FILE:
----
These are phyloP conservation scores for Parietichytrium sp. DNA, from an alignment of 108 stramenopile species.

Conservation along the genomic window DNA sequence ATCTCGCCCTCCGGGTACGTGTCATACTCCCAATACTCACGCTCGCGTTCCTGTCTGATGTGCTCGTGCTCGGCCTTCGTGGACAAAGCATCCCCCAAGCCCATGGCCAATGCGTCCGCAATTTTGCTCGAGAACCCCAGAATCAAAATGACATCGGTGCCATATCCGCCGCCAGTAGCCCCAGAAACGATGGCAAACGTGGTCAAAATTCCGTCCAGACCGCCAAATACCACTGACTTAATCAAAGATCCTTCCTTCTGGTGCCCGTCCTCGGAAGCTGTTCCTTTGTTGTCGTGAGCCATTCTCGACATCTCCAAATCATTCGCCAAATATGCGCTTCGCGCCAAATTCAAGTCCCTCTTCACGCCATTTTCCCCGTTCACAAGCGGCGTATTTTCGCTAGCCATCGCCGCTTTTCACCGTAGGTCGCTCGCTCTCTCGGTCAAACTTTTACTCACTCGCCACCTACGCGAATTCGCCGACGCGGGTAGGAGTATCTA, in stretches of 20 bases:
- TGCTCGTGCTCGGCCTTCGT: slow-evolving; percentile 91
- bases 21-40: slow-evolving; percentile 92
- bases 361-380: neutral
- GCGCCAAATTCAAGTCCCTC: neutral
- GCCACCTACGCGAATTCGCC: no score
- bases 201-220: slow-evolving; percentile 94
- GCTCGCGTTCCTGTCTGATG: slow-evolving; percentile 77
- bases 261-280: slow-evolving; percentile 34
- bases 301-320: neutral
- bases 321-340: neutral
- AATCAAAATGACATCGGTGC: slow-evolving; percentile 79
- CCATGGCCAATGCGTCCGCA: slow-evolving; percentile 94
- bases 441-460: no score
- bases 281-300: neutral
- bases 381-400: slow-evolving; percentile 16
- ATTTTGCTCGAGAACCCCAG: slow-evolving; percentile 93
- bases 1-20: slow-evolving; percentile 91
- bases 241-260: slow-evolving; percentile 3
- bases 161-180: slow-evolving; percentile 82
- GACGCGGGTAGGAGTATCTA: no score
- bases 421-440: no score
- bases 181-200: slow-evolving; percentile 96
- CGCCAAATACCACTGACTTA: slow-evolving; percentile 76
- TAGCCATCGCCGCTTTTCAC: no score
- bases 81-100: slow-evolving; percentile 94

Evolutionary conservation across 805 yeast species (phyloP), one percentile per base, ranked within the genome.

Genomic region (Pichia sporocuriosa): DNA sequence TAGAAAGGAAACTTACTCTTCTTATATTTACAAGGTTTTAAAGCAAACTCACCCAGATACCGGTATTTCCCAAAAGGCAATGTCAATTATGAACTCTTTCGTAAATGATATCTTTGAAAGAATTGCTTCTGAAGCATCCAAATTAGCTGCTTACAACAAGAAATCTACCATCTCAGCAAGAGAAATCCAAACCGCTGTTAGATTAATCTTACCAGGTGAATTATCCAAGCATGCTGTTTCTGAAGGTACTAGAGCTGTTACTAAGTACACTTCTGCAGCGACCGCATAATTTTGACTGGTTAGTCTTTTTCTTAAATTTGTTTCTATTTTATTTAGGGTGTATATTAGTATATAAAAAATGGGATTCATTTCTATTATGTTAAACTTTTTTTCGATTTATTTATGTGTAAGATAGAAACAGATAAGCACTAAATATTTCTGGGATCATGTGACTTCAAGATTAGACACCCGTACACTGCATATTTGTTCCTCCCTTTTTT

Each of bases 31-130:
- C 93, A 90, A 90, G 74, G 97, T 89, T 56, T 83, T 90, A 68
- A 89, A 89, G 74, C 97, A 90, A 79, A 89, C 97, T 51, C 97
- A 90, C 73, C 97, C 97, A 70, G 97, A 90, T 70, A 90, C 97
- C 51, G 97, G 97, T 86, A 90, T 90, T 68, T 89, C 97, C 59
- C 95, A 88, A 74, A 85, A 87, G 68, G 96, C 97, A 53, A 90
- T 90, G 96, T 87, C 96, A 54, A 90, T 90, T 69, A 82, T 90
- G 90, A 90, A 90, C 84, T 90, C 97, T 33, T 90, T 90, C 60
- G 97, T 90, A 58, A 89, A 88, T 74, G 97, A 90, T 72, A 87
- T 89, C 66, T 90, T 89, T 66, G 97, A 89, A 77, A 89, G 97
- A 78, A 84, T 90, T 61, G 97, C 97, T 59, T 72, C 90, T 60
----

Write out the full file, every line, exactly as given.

These are phyloP conservation scores for Parietichytrium sp. DNA, from an alignment of 108 stramenopile species.

Conservation along the genomic window DNA sequence ATCTCGCCCTCCGGGTACGTGTCATACTCCCAATACTCACGCTCGCGTTCCTGTCTGATGTGCTCGTGCTCGGCCTTCGTGGACAAAGCATCCCCCAAGCCCATGGCCAATGCGTCCGCAATTTTGCTCGAGAACCCCAGAATCAAAATGACATCGGTGCCATATCCGCCGCCAGTAGCCCCAGAAACGATGGCAAACGTGGTCAAAATTCCGTCCAGACCGCCAAATACCACTGACTTAATCAAAGATCCTTCCTTCTGGTGCCCGTCCTCGGAAGCTGTTCCTTTGTTGTCGTGAGCCATTCTCGACATCTCCAAATCATTCGCCAAATATGCGCTTCGCGCCAAATTCAAGTCCCTCTTCACGCCATTTTCCCCGTTCACAAGCGGCGTATTTTCGCTAGCCATCGCCGCTTTTCACCGTAGGTCGCTCGCTCTCTCGGTCAAACTTTTACTCACTCGCCACCTACGCGAATTCGCCGACGCGGGTAGGAGTATCTA, in stretches of 20 bases:
- TGCTCGTGCTCGGCCTTCGT: slow-evolving; percentile 91
- bases 21-40: slow-evolving; percentile 92
- bases 361-380: neutral
- GCGCCAAATTCAAGTCCCTC: neutral
- GCCACCTACGCGAATTCGCC: no score
- bases 201-220: slow-evolving; percentile 94
- GCTCGCGTTCCTGTCTGATG: slow-evolving; percentile 77
- bases 261-280: slow-evolving; percentile 34
- bases 301-320: neutral
- bases 321-340: neutral
- AATCAAAATGACATCGGTGC: slow-evolving; percentile 79
- CCATGGCCAATGCGTCCGCA: slow-evolving; percentile 94
- bases 441-460: no score
- bases 281-300: neutral
- bases 381-400: slow-evolving; percentile 16
- ATTTTGCTCGAGAACCCCAG: slow-evolving; percentile 93
- bases 1-20: slow-evolving; percentile 91
- bases 241-260: slow-evolving; percentile 3
- bases 161-180: slow-evolving; percentile 82
- GACGCGGGTAGGAGTATCTA: no score
- bases 421-440: no score
- bases 181-200: slow-evolving; percentile 96
- CGCCAAATACCACTGACTTA: slow-evolving; percentile 76
- TAGCCATCGCCGCTTTTCAC: no score
- bases 81-100: slow-evolving; percentile 94

Evolutionary conservation across 805 yeast species (phyloP), one percentile per base, ranked within the genome.

Genomic region (Pichia sporocuriosa): DNA sequence TAGAAAGGAAACTTACTCTTCTTATATTTACAAGGTTTTAAAGCAAACTCACCCAGATACCGGTATTTCCCAAAAGGCAATGTCAATTATGAACTCTTTCGTAAATGATATCTTTGAAAGAATTGCTTCTGAAGCATCCAAATTAGCTGCTTACAACAAGAAATCTACCATCTCAGCAAGAGAAATCCAAACCGCTGTTAGATTAATCTTACCAGGTGAATTATCCAAGCATGCTGTTTCTGAAGGTACTAGAGCTGTTACTAAGTACACTTCTGCAGCGACCGCATAATTTTGACTGGTTAGTCTTTTTCTTAAATTTGTTTCTATTTTATTTAGGGTGTATATTAGTATATAAAAAATGGGATTCATTTCTATTATGTTAAACTTTTTTTCGATTTATTTATGTGTAAGATAGAAACAGATAAGCACTAAATATTTCTGGGATCATGTGACTTCAAGATTAGACACCCGTACACTGCATATTTGTTCCTCCCTTTTTT

Each of bases 31-130:
- C 93, A 90, A 90, G 74, G 97, T 89, T 56, T 83, T 90, A 68
- A 89, A 89, G 74, C 97, A 90, A 79, A 89, C 97, T 51, C 97
- A 90, C 73, C 97, C 97, A 70, G 97, A 90, T 70, A 90, C 97
- C 51, G 97, G 97, T 86, A 90, T 90, T 68, T 89, C 97, C 59
- C 95, A 88, A 74, A 85, A 87, G 68, G 96, C 97, A 53, A 90
- T 90, G 96, T 87, C 96, A 54, A 90, T 90, T 69, A 82, T 90
- G 90, A 90, A 90, C 84, T 90, C 97, T 33, T 90, T 90, C 60
- G 97, T 90, A 58, A 89, A 88, T 74, G 97, A 90, T 72, A 87
- T 89, C 66, T 90, T 89, T 66, G 97, A 89, A 77, A 89, G 97
- A 78, A 84, T 90, T 61, G 97, C 97, T 59, T 72, C 90, T 60